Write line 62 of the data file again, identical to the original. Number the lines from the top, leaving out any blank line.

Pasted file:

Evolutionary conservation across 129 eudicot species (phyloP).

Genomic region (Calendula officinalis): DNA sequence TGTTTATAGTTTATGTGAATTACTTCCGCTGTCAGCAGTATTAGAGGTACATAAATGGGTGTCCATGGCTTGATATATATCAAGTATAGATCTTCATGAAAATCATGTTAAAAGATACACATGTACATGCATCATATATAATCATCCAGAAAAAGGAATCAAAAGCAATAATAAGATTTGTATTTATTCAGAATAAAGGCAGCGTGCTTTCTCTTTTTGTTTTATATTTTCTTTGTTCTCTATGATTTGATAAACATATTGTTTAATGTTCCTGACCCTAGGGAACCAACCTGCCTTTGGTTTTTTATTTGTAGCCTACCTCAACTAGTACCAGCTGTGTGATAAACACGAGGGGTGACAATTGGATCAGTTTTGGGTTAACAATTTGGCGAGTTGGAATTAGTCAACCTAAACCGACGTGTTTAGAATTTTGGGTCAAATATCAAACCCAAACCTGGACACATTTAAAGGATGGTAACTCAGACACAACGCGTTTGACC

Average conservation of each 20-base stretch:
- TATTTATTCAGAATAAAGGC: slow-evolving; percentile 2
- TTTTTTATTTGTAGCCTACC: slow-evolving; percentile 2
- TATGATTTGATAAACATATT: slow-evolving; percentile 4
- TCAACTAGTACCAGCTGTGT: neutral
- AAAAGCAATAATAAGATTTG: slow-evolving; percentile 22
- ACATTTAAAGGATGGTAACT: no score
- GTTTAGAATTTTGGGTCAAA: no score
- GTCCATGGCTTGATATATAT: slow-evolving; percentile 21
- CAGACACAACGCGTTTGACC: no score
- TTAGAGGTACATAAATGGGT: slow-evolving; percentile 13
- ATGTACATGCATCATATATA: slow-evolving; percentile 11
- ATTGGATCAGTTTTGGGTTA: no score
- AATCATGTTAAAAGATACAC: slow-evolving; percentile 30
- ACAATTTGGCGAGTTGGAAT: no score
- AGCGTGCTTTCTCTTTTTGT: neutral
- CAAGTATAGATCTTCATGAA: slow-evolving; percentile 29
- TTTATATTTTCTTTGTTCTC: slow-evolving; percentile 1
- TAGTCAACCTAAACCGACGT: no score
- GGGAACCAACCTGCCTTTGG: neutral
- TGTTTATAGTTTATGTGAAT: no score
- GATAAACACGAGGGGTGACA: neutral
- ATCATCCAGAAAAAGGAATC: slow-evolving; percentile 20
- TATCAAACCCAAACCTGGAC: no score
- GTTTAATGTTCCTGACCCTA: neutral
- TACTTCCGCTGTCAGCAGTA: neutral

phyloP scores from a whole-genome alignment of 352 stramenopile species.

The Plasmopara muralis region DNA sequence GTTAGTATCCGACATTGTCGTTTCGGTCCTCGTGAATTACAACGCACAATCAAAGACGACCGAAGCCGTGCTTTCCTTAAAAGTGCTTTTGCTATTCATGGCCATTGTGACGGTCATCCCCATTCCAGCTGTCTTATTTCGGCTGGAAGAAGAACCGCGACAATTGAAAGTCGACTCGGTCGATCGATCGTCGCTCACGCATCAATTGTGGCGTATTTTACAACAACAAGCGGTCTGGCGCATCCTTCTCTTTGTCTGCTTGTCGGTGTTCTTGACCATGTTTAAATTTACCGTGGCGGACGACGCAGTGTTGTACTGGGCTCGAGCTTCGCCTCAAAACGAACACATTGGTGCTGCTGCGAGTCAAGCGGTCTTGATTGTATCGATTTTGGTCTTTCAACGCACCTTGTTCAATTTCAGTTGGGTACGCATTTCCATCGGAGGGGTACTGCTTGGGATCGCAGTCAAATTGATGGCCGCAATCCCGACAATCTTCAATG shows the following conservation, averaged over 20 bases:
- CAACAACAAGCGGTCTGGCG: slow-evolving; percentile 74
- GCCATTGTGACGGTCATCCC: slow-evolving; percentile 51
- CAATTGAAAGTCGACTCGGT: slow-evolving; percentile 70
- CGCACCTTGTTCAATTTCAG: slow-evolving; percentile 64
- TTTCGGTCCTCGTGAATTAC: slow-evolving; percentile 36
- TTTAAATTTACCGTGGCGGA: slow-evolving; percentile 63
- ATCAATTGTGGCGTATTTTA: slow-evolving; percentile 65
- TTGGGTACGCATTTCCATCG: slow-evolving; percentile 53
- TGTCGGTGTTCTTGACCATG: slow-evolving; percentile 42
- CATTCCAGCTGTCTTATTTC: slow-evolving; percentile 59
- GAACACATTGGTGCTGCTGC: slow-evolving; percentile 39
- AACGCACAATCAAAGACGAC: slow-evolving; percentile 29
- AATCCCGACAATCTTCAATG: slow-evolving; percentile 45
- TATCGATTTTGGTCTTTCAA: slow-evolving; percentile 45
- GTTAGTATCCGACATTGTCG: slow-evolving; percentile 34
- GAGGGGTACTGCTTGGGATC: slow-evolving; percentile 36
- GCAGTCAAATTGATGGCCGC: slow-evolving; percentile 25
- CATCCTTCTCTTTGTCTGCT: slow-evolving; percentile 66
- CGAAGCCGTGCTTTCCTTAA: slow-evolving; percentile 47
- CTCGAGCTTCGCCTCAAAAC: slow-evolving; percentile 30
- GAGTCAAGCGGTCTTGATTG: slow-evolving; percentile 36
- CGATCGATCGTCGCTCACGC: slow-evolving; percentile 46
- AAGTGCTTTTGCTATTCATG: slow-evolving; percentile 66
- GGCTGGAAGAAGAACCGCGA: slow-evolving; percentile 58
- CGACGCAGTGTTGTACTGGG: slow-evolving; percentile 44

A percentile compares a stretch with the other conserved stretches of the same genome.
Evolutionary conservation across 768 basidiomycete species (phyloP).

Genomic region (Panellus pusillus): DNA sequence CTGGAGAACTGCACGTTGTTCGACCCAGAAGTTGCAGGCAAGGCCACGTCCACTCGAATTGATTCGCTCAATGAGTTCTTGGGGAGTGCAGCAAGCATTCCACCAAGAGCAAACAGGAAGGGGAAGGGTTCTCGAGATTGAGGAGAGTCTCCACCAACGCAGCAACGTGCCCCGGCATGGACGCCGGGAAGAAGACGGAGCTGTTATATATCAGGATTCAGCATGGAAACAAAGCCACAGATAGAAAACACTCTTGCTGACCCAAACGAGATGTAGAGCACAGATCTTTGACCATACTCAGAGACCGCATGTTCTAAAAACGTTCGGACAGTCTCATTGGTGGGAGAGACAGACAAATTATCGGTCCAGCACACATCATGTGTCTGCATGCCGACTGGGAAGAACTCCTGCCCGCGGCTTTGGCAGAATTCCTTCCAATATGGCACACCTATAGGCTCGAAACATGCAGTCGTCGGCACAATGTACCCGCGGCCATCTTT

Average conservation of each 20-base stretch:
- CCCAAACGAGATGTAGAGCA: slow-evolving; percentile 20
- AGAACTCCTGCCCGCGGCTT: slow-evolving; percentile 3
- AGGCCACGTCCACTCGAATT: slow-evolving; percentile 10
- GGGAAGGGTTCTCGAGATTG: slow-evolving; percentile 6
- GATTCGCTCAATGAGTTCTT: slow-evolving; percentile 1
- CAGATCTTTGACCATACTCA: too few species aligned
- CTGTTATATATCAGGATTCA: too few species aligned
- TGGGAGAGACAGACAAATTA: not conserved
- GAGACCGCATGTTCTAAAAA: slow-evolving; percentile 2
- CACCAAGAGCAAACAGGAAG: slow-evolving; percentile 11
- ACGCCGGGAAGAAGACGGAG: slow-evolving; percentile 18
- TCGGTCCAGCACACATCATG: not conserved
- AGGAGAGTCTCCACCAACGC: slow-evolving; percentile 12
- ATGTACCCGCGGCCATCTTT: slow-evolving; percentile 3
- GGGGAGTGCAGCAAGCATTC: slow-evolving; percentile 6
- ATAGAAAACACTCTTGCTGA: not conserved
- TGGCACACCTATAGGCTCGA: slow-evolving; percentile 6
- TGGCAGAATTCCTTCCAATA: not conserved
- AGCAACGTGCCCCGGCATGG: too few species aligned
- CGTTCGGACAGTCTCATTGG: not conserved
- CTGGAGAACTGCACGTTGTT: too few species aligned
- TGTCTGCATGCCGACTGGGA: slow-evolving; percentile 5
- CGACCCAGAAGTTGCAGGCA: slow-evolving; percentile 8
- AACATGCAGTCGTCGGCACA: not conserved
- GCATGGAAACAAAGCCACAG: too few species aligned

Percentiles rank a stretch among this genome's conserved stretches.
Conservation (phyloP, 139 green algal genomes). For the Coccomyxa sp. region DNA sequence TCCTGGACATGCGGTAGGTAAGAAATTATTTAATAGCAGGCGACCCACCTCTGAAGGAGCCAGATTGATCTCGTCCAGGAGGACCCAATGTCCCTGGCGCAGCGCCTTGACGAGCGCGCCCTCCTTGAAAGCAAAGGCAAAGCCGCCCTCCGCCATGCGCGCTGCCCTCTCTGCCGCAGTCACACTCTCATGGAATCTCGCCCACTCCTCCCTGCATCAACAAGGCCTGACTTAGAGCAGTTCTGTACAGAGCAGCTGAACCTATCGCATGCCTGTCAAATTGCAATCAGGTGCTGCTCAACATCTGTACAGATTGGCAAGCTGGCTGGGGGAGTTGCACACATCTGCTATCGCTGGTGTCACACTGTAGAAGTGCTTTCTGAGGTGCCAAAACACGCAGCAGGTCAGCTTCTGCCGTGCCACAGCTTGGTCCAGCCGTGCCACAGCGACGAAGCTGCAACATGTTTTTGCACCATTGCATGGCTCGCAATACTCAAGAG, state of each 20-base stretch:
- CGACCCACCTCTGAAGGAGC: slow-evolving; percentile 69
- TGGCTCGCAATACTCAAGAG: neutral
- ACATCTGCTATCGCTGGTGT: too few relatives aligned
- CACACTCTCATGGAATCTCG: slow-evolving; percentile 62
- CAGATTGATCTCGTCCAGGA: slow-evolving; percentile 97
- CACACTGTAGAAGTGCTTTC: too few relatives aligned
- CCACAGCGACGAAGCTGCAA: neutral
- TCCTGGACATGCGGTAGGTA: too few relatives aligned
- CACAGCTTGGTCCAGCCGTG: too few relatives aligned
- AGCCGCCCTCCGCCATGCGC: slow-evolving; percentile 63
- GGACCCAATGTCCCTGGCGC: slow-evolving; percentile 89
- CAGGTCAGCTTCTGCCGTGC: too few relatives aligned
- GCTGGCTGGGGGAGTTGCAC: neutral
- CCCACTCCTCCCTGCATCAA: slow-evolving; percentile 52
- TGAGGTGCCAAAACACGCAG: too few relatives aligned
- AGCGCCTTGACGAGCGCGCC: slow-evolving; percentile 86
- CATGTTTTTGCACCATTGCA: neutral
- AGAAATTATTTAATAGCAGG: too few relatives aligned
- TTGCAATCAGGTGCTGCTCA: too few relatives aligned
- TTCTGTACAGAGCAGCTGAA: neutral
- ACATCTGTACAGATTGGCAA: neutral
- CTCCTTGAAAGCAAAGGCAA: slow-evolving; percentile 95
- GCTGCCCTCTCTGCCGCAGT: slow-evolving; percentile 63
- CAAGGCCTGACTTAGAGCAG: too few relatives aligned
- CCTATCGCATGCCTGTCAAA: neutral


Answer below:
- AGGCCACGTCCACTCGAATT: slow-evolving; percentile 10